As you come to the twelfth chapter of the gospel written by the apostle John you will find it opening up with Lazarus having been raised from the dead, and a supper being prepared for Jesus. It would be at this supper and at this meal where we would find this family of three made up of Mary, Martha and Lazarus each putting on display their own expression of love in the company and presence of Jesus. If you read the words found in this chapter you will find the first expression of love being manifested within the life of Martha as the apostle John writes and records how at the supper Martha served. This is in all reality reminiscent of a previous passage we find in the gospel which the beloved physician Luke wrote, for within that gospel we find Jesus entering the town of Bethany, and a woman named Martha inviting Him unto her home. While Jesus was present within the home of Martha we find Martha cumbersome about with much serving and much labor as she undoubtedly sought to make all the provisions and preparations for the meal that was to be had that night. What the beloved physician Luke goes on to write and record is how in the same house was the sister of Martha—Mary—not engaged and cambered about with much labor and serving, but rather sitting at the feet of Jesus and hearing His word. Within this same event, within this same house, and within the presence of Jesus we find two different expressions and two different acts taking place. On the one hand we find Martha being cumbered about with much laboring and much serving, while on the other hand we find Mary simply sitting at the feet of Jesus hearing and listening to the word of Jesus. This is quite remarkable, for we find Martha speaking unto Jesus and entreating Him to implore her sister to help her serve. In response to Martha’s words Jesus simply exclaimed to her that she was anxious about many things, and how nary has chosen the better of two realities—namely, sitting at the feet of Jesus. Martha would speak unto Jesus and essentially ask Him if He cared that her sister Mary had left her to do all the serving—words which Jesus simply and gently spoke unto Martha and declared unto her that Mary had chosen the better of the two realities. I often wonder what happened after Jesus spoke these words unto Martha and of age stopped serving and joined her sister at the fest of Jesus. Scripture is unclear as to this point, but it’s at least intriguing to think about and consider whether or not Martha abandoned her acts of serving within the house to join her sister at the feet of Jesus.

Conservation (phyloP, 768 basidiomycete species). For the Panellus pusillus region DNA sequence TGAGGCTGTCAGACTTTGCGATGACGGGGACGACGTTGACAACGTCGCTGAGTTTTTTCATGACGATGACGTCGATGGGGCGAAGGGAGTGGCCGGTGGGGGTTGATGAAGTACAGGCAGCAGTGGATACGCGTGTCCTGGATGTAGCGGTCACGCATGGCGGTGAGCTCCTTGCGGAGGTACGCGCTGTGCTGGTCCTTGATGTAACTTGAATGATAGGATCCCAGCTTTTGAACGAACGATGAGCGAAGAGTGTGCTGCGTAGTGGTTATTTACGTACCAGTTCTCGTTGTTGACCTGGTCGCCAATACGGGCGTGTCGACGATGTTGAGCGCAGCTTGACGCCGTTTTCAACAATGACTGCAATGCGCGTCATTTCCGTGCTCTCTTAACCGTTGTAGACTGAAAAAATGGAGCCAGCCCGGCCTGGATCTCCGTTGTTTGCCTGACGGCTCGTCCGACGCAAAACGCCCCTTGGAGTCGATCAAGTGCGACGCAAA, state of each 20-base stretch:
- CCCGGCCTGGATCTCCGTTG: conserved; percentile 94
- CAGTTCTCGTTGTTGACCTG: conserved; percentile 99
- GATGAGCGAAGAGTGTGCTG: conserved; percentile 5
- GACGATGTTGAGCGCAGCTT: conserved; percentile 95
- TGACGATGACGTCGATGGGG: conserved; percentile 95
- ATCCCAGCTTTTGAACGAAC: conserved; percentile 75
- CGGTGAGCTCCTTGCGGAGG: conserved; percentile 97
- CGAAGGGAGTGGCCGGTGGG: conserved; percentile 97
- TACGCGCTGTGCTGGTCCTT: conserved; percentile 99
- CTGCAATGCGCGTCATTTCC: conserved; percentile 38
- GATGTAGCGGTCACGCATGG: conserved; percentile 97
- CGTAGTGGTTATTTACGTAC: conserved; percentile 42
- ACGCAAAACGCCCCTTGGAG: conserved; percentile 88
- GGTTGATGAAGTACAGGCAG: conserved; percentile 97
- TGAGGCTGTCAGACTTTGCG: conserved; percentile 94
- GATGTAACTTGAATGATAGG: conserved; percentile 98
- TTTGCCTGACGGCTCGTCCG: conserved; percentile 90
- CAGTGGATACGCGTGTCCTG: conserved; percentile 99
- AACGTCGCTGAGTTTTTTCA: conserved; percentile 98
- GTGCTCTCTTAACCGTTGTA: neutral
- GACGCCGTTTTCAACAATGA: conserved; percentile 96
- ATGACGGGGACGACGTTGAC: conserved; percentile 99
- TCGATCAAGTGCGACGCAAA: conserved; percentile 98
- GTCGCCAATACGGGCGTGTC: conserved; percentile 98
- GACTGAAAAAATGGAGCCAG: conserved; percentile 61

Directing your attention back to the twelfth chapter or the gospel written by the apostle John it’s quite astonishing to consider a different supper and different meal being prepared for Jesus within the town of Bethany. It’s interesting to think about and consider that at this particular dinner and supper we again find Mary and Martha present with the exception that on this occasion we also find their brother Lazarus present. At this supper we find Martha once more serving, however, when I read the words found within this passage I can’t help but consider Martha’s serving and her laboring as an act and expression of love in the presence of Jesus after He had just raised her brother from the dead. At this particular passage we find Martha’s expression of love in the presence of Jesus being that which she was perhaps most comfortable with—namely, serving and laboring among the needs of those before and around her. Undoubtedly Martha not only sought to serve and labor among the needs of those which were present within the house, but also laboring and serving the needs of Jesus. On this same night and on this same occasion we find Lazarus seated at the table with Jesus. Little is said about Lazarus’ actions as he sat there at the table in the presence of Jesus, however, I can’t help but look at and examine Lazarus being seated at the table with Jesus as a wonderful and powerful expression of fellowship. What’s more, is that the fellowship we find and see within the life of Lazarus takes place in two realms and in two different arenas. On the one hand we find Lazarus fellowshipping with Jesus the Christ, while on the other hand we find Lazarus fellowshipping with those who were present at the table with Jesus. Sitting there at the table we not only find Lazarus engaged in fellowship with Jesus the Christ who had raised him from the dead, but we find him engaged in fellowship with the disciples and followers of Jesus, and those who were present at the supper with them. What we must recognize and understand is that while serving was Martha’s expression of love, the ac and expression of love within the life of Lazarus was that of fellowship—both fellowship with Jesus the Christ, as well as fellowship with the disciples and followers of Jesus, and others who were present there. With that being said, there is yet a third expression Of love which was found present within this passage of scripture within the life and account of mary. As you read this passage you will find that while Martha served and while Lazarus sat at the table with Jesus, Mary came into the house with a pound of pure ointment band perfume and poured it out upon the feet of Jesus. There in the house in the company and presence of Jesus and all those who were present Mary showed complete and utter abandonment in the presence of and before Jesus as she poured out a pound of costly and fragrant perfume upon the feet of Jesus as she then wiped His feet with her hair. While we find Martha’s expression of love being in the realm of service, and Lazarus expression of love being in the realm of fellowship, we find Mary’s expression of love being in the realm of worship in the company of the disciples and in the presence of Jesus. Within this single event and within this single supper we find three distinct and three different expressions of love being manifested in the presence of Jesus and in the company of the disciples—namely, the expression of love through service, the expression of love through fellowship, and the expression of love through worship.